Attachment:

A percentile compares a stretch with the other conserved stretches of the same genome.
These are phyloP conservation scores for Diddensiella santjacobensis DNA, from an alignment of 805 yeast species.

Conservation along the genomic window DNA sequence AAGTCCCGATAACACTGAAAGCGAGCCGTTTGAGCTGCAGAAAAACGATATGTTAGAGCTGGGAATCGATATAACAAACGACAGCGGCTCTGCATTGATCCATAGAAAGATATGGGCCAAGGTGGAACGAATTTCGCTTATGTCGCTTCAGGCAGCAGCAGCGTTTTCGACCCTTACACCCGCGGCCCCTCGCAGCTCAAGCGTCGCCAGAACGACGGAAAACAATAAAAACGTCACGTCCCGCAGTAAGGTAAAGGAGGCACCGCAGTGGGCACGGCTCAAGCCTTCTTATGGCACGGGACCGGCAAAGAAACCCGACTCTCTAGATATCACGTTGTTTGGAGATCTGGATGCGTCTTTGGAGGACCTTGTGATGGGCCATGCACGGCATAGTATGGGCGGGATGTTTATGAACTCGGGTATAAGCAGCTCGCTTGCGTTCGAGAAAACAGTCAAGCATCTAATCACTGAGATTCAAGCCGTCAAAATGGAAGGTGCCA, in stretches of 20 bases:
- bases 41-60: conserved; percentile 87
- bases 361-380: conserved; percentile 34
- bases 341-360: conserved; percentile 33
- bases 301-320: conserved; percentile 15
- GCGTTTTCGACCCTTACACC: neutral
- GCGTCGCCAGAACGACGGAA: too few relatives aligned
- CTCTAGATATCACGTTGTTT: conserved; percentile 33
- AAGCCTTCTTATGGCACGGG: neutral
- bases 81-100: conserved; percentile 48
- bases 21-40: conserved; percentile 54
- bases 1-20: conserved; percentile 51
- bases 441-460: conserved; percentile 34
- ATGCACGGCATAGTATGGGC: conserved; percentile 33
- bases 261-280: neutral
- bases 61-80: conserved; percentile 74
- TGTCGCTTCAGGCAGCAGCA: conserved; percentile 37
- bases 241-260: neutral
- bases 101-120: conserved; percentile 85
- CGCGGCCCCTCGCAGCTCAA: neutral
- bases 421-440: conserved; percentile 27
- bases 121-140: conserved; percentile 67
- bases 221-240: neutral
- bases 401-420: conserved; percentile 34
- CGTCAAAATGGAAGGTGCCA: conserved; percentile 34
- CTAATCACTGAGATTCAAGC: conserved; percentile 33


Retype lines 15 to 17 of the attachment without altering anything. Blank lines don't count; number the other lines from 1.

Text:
- bases 441-460: conserved; percentile 34
- ATGCACGGCATAGTATGGGC: conserved; percentile 33
- bases 261-280: neutral